The objective of this study is to provide a simulation of emissions from vehicle exhausts in a street canyon within an urban environment. Standard, RNG and Chen–Kim k – ε turbulence models are compared with the wind tunnel measured data for optimization of turbulence model. In the first approach, the investigation is made into the effect of the different roof shapes and ambient building structures. The results indicate that the in-canyon vortex dynamics (e.g. vortex orientation) and the characteristics of pollutant dispersion are dependent on the roof shapes and ambient building structures strongly. A second set of calculations for a three-dimensional simulation of the street canyon setup was performed to investigate the influence of building geometry on pollutant dispersion. The validation of the numerical model was evaluated using an extensive experimental database obtained from the atmospheric boundary layer wind tunnel at the Meteorological Institute of Hamburg University, Germany (Studie on different roof geometries in a simplified urban environment, 1995). The studies give evidence that roof shapes, the ambient building configurations and building geometries are important factors determining the flow patterns and pollutant dispersion in street canyon.
Keywords: Building configuration; Street canyon; Numerical simulation; Wind tunnel data;
Elevated NH3 and NO2 air concentrations and nitrogen deposition rates in the vicinity of a highway in Southern Bavaria by Manfred Kirchner; Gert Jakobi; Ernst Feicht; Markus Bernhardt; Anton Fischer (4531-4542).
A transect study consisting of air concentration and deposition measurements of nitrogen compounds was performed to estimate the potential influence of car emissions on the nitrogen input to ecosystems. Therefore, two transects each consisting of 4 plots, the first in a coniferous forest and the second one in an extensively farmed grassland, were installed perpendicular to a highway south of Munich (Bavaria). Both profiles were influenced mainly by car emissions and showed only small local influences caused by agricultural activities. In the framework of a pilot study based upon denuder measurements we found a strong temporal dependency of both nitrogen dioxide (NO2) and ammonia (NH3) concentrations on traffic density. In the main study air concentrations of NO2 and NH3 were measured by passive samplers; they used as the basis for the estimation of dry deposition. These estimations have been compared with the results of analyses from simultaneously conducted canopy throughfall deposition and open air bulk measurements of nitrate (NO3 −) and ammonium (NH4 +). Additionally, within the forest transect the variety of different soil vegetation species was recorded and quantified. We obtained a strong gradient of gas concentrations along both profiles. Whereas the bulk deposition remained quite constant along the non-forested transect, the nitrogen throughfall deposition rate diminished substantially with the distance from the highway. The deposition rate at the forest edge was twice of that inside. The nitrogen load estimated for the examined forest in the vicinity of the highway was comparable to other forest ecosystems situated near diffuse emission sources from agriculture. It could be shown that changes in soil composition and soil vegetation along the forest transect are caused by decreasing nitrogen deposition with distance from the highway. The application of road salt in winter leads to further impacts.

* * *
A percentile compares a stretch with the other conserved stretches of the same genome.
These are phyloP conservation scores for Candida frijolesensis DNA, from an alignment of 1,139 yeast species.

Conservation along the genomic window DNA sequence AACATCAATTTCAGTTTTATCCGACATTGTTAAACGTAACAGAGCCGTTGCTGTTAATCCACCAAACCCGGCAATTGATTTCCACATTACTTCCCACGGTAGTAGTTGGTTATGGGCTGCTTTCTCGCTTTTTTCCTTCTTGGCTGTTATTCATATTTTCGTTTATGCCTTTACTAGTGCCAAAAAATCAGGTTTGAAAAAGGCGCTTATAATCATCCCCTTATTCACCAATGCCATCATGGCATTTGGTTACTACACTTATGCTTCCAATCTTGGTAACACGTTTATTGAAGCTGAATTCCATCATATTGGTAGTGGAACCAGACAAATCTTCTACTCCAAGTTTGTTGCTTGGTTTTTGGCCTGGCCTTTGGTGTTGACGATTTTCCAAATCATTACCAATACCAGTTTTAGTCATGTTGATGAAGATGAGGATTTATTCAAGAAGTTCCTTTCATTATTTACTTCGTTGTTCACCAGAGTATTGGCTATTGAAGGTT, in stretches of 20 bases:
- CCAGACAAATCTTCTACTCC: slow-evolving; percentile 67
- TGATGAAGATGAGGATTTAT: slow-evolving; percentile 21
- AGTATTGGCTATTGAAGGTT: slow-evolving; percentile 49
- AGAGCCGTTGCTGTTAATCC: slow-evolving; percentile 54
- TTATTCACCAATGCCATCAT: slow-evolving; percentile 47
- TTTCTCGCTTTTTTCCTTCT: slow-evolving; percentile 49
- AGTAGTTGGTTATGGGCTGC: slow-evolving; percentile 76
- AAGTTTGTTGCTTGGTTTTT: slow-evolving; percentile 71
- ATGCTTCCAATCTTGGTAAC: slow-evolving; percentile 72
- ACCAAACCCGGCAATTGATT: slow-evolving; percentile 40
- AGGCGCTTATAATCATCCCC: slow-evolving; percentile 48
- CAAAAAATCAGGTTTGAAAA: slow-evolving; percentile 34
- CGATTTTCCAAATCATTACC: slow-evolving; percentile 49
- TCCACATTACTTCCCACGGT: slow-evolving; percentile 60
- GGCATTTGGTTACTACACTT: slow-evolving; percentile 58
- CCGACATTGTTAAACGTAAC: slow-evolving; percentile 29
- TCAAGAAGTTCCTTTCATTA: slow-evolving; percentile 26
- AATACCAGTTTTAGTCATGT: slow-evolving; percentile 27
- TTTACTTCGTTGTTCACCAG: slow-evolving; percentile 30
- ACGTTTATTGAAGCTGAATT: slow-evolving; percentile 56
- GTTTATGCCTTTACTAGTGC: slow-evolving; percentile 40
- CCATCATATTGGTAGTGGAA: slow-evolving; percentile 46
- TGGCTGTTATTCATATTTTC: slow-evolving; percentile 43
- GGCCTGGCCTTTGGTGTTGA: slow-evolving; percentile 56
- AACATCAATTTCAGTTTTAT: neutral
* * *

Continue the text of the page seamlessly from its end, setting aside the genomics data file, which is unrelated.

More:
Keywords: Road traffic; Emissions; Transect; Forest edge; Ground vegetation;
Receptor modeling of source contributions to atmospheric hydrocarbons in urban Kaohsiung, Taiwan by C.H. Lai; K.S. Chen; Y.T. Ho; Y.P. Peng; Youn-Min Chou (4543-4559).
Data of 60 hydrocarbon species in C2–C15 from previous measurements in Kaohsiung (Lai et al., 2004. Atmospheric Environment 38, 1997–2011) were analyzed by applying a chemical mass balance receptor model to determine the major source contributions to atmospheric hydrocarbons. Five major source groups were identified using factor analysis, and 11 source profiles were selected based on sensitivity test results to yield best model performance. Chemical mass balance (CMB) receptor model analyses show that motor vehicle exhaust is the primary source of ambient hydrocarbons during the morning (07–10) and evening (18–21) periods corresponding to the rush hours, but drops in the afternoon non-rush-hour (13–16) period. Furthermore, industrial processes and/or organic solvents contribute most to ambient hydrocarbons during non-rush hours. Contributions from boiler combustion and sewage treatment tanks are always minor. Wind direction analyses reveal that a relatively clean sea breeze tends to reduce the afternoon hydrocarbon concentrations below those during any other period of the day.
Keywords: Receptor model; Chemical mass balance; Atmospheric hydrocarbons;
The influence of size-dependent droplet composition on pollutant processing by fogs by K.M. Fahey; S.N. Pandis; J.L. Collett; P. Herckes (4561-4574).